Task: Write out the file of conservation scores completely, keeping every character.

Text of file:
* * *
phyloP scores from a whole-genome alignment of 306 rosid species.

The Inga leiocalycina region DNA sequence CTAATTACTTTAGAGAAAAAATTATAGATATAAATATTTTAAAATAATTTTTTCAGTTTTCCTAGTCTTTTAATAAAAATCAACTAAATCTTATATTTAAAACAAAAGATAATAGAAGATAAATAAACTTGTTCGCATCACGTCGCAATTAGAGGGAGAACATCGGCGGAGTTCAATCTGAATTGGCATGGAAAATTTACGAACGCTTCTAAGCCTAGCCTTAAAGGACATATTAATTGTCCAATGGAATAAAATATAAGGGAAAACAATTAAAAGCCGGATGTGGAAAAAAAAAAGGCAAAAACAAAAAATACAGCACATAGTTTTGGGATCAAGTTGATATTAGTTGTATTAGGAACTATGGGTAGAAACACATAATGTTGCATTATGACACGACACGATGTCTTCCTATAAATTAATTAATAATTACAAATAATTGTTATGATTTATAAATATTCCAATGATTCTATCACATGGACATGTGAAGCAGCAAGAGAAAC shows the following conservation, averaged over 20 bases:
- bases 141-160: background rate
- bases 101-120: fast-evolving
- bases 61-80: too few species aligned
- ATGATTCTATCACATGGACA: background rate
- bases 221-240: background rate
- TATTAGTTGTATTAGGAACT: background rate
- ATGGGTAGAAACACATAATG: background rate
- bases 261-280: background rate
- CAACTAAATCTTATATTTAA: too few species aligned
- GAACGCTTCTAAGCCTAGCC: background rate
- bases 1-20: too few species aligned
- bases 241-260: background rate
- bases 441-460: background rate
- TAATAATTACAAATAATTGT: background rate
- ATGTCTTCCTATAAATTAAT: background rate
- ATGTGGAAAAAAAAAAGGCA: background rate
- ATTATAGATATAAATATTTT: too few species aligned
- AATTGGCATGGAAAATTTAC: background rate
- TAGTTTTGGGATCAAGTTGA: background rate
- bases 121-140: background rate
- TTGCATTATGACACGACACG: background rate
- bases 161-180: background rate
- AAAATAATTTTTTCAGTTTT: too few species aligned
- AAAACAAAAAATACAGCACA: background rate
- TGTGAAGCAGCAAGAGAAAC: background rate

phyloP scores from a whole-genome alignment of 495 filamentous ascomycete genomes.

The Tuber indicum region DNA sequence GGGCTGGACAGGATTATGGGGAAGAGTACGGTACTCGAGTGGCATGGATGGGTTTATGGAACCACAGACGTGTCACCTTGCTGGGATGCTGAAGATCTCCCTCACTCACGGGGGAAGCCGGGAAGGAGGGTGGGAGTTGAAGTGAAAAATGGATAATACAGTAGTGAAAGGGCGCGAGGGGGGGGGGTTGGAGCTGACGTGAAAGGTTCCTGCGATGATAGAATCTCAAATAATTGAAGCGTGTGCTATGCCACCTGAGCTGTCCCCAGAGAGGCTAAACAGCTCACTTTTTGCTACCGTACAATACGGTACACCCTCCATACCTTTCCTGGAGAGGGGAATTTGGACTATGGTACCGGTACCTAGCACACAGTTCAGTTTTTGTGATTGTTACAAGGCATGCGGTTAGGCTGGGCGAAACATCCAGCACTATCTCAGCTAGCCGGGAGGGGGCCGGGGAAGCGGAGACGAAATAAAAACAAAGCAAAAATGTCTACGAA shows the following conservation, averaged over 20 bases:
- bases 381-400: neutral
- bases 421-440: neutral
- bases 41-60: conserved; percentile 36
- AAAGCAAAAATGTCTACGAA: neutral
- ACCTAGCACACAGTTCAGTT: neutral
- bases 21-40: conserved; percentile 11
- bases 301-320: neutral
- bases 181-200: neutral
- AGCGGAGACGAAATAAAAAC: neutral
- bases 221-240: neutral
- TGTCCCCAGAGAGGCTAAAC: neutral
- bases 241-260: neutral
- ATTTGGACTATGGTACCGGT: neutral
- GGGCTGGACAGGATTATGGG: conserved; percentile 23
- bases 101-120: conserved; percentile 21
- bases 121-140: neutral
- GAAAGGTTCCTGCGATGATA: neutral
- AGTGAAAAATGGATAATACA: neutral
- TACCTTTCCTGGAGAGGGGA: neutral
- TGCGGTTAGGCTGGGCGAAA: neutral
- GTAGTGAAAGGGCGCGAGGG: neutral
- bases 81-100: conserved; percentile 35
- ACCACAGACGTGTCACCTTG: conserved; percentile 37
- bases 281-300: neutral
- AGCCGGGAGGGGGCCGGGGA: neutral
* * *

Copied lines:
phyloP scores from a whole-genome alignment of 306 rosid species.

The Inga leiocalycina region DNA sequence CTAATTACTTTAGAGAAAAAATTATAGATATAAATATTTTAAAATAATTTTTTCAGTTTTCCTAGTCTTTTAATAAAAATCAACTAAATCTTATATTTAAAACAAAAGATAATAGAAGATAAATAAACTTGTTCGCATCACGTCGCAATTAGAGGGAGAACATCGGCGGAGTTCAATCTGAATTGGCATGGAAAATTTACGAACGCTTCTAAGCCTAGCCTTAAAGGACATATTAATTGTCCAATGGAATAAAATATAAGGGAAAACAATTAAAAGCCGGATGTGGAAAAAAAAAAGGCAAAAACAAAAAATACAGCACATAGTTTTGGGATCAAGTTGATATTAGTTGTATTAGGAACTATGGGTAGAAACACATAATGTTGCATTATGACACGACACGATGTCTTCCTATAAATTAATTAATAATTACAAATAATTGTTATGATTTATAAATATTCCAATGATTCTATCACATGGACATGTGAAGCAGCAAGAGAAAC shows the following conservation, averaged over 20 bases:
- bases 141-160: background rate
- bases 101-120: fast-evolving
- bases 61-80: too few species aligned
- ATGATTCTATCACATGGACA: background rate
- bases 221-240: background rate
- TATTAGTTGTATTAGGAACT: background rate
- ATGGGTAGAAACACATAATG: background rate
- bases 261-280: background rate
- CAACTAAATCTTATATTTAA: too few species aligned
- GAACGCTTCTAAGCCTAGCC: background rate
- bases 1-20: too few species aligned
- bases 241-260: background rate
- bases 441-460: background rate
- TAATAATTACAAATAATTGT: background rate
- ATGTCTTCCTATAAATTAAT: background rate
- ATGTGGAAAAAAAAAAGGCA: background rate
- ATTATAGATATAAATATTTT: too few species aligned
- AATTGGCATGGAAAATTTAC: background rate
- TAGTTTTGGGATCAAGTTGA: background rate
- bases 121-140: background rate
- TTGCATTATGACACGACACG: background rate
- bases 161-180: background rate
- AAAATAATTTTTTCAGTTTT: too few species aligned
- AAAACAAAAAATACAGCACA: background rate
- TGTGAAGCAGCAAGAGAAAC: background rate

phyloP scores from a whole-genome alignment of 495 filamentous ascomycete genomes.

The Tuber indicum region DNA sequence GGGCTGGACAGGATTATGGGGAAGAGTACGGTACTCGAGTGGCATGGATGGGTTTATGGAACCACAGACGTGTCACCTTGCTGGGATGCTGAAGATCTCCCTCACTCACGGGGGAAGCCGGGAAGGAGGGTGGGAGTTGAAGTGAAAAATGGATAATACAGTAGTGAAAGGGCGCGAGGGGGGGGGGTTGGAGCTGACGTGAAAGGTTCCTGCGATGATAGAATCTCAAATAATTGAAGCGTGTGCTATGCCACCTGAGCTGTCCCCAGAGAGGCTAAACAGCTCACTTTTTGCTACCGTACAATACGGTACACCCTCCATACCTTTCCTGGAGAGGGGAATTTGGACTATGGTACCGGTACCTAGCACACAGTTCAGTTTTTGTGATTGTTACAAGGCATGCGGTTAGGCTGGGCGAAACATCCAGCACTATCTCAGCTAGCCGGGAGGGGGCCGGGGAAGCGGAGACGAAATAAAAACAAAGCAAAAATGTCTACGAA shows the following conservation, averaged over 20 bases:
- bases 381-400: neutral
- bases 421-440: neutral
- bases 41-60: conserved; percentile 36
- AAAGCAAAAATGTCTACGAA: neutral
- ACCTAGCACACAGTTCAGTT: neutral
- bases 21-40: conserved; percentile 11
- bases 301-320: neutral
- bases 181-200: neutral
- AGCGGAGACGAAATAAAAAC: neutral
- bases 221-240: neutral
- TGTCCCCAGAGAGGCTAAAC: neutral
- bases 241-260: neutral
- ATTTGGACTATGGTACCGGT: neutral
- GGGCTGGACAGGATTATGGG: conserved; percentile 23
- bases 101-120: conserved; percentile 21
- bases 121-140: neutral
- GAAAGGTTCCTGCGATGATA: neutral
- AGTGAAAAATGGATAATACA: neutral
- TACCTTTCCTGGAGAGGGGA: neutral
- TGCGGTTAGGCTGGGCGAAA: neutral
- GTAGTGAAAGGGCGCGAGGG: neutral
- bases 81-100: conserved; percentile 35
- ACCACAGACGTGTCACCTTG: conserved; percentile 37
- bases 281-300: neutral
- AGCCGGGAGGGGGCCGGGGA: neutral